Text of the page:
I want to get the square of the derivative of theta 1. There are two options as far as I can see:




They produce different outputs. First one seems neater since 1 and 2 are of the same size and aligned but it is very condensed. Second one put 2 more top right but it seem a little unattached to the group. Here is a screenshot, first version is on the left, second version is on the right.


What is the best way to get the result?

  • Is your question which one to choose? As you said you are looking for the derivative of theta1, i think the second one one be more logical. But we have some math-experts here with the real expertise ;-) – Johannes_B Jun 2 '15 at 16:53
  • @Johannes_B Second one being more “logical”, but first one looking better (and, I think, the intended way of usage). I tend not to put braces whith single tokens accents, just \dot\theta_1^2. – Manuel Jun 2 '15 at 16:55
  • 2
    My preference would be (\dot\theta_1)^2, explicitly delimiting the term in parentheses, though it really depends on context. The second of examples you provided is, to my mind, not correct, because the dot is misplaced. – Steven B. Segletes Jun 2 '15 at 16:59
  • 1
    (In semi-response to Steven) Are there in your document the two different types? I mean, are there \dot{\theta_1} and \dot{\theta}_1 while both have different meanings and can be confused? I guess not, and, in case that's the situation, I would choose the best looking one \dot\theta_1^2; in case you need to differentiate the two forms (which are present and easily confusable) I would have Steven's suggestion in mind (\dot\theta_1)^2. – Manuel Jun 2 '15 at 17:04
  • @Manuel If one really preferred the exponent separated from the term, but did not want to use parens or to misplace the dot, one could also do (in math mode) \makebox{$\dot\theta_1$}^2 – Steven B. Segletes Jun 2 '15 at 17:06

$\dot\theta_1^2$, and, in my opinion ${\dot\theta_1}^2$ too, produces an ambiguous form: it is not clear if you mean the derivative of $\theta_1^2$ or the derivative $\theta_1$, squared.

Dots and primes are not a practical way of writing derivatives of larger expressions in general (and, as it appears, the square of something is large enough) because it is not clear what is being dotted or primed. (I keep seeing monstrous things like $\left[loads\right]^\cdot$ in physics manuscripts.) If you want to use the dot notation, write $(\dot\theta_1)^2$ because this makes explicit what you mean.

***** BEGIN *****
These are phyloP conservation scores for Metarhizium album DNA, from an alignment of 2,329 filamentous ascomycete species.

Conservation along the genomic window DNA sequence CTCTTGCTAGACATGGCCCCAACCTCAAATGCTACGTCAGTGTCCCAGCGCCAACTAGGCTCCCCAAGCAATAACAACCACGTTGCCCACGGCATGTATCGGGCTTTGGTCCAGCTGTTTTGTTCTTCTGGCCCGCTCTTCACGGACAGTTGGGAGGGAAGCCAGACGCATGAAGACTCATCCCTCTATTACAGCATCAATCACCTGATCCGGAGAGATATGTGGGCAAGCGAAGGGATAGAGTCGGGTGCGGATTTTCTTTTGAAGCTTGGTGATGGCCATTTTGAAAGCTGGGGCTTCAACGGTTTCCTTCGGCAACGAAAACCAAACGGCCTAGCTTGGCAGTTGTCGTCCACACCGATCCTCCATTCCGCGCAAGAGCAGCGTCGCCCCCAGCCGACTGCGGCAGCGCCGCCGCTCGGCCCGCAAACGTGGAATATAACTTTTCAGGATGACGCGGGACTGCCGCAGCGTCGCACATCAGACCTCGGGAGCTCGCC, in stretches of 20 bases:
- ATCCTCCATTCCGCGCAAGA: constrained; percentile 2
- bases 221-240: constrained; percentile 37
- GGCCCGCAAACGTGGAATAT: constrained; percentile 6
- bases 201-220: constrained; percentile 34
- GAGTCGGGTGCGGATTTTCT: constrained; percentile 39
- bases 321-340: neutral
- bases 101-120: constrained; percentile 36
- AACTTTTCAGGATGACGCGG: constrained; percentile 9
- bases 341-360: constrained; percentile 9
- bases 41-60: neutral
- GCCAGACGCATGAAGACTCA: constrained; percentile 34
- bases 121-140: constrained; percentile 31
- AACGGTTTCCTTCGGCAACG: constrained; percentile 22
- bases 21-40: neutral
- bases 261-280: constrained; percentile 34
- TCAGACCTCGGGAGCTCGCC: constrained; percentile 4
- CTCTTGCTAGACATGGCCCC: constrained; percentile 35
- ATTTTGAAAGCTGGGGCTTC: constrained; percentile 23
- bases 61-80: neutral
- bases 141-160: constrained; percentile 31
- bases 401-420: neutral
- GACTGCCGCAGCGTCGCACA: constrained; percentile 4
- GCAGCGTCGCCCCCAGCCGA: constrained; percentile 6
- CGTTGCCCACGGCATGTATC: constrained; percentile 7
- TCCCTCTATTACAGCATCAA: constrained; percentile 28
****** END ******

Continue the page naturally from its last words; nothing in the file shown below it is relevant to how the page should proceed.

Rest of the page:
But maybe the best is, as @percusse said in the comments, to write $\left(\frac{d\theta_1}{dt}\right)^2$ if the spatial arrangement is not a problem. (A minor point for this: in proper typesetting, the differential d is not italic, it should be \mathrm{d}. The Not So Short Introduction recommends to define this symbol as a custom command. It is unfortunate that there is nothing built in for this in LaTeX, nor is it known widely enough.)

  • \dot{\theta_1}^2 is more correct in terms of form. However \dot{\theta}_1^2 makes sense since subscript is obviously belonging to theta. I have to choose between these two since \left(\frac{d\theta_1}{dt}\right)^2 would incredibly make formulas complex. – Mehmed Jun 2 '15 at 18:27
  • I see, \frac{d\theta}{dt} takes up a lot of space indeed. Then, if you want to be unambiguous, do use brackets. This is more of a matter of content than layout. – Attila Szabó Jun 2 '15 at 19:16
  • +1 for (\dot\theta_1)^2 and making it explicit – Martin Thoma Jun 3 '15 at 18:45

My preference would go to the simpler input


If you feel that the exponent is too near to the variable, you can try


enter image description here

However, I don't think the second way is preferable.

  • I have never thought using \, in superscript, thank you for the trick :) – Mehmed Jun 2 '15 at 17:42
  • It seems to me that the superscript needs to go vertically up not horizontally right. – percusse Jun 2 '15 at 17:45
  • @percusse I beg to disagree – egreg Jun 2 '15 at 17:47
  • It is of course a taste issue but how about $\alpha\dot{\theta}_{1}^{\,2}\gamma$? :) – percusse Jun 2 '15 at 17:51
  • @percusse I see no problem. But a tastefully applied \, can help in some cases. – egreg Jun 2 '15 at 17:52

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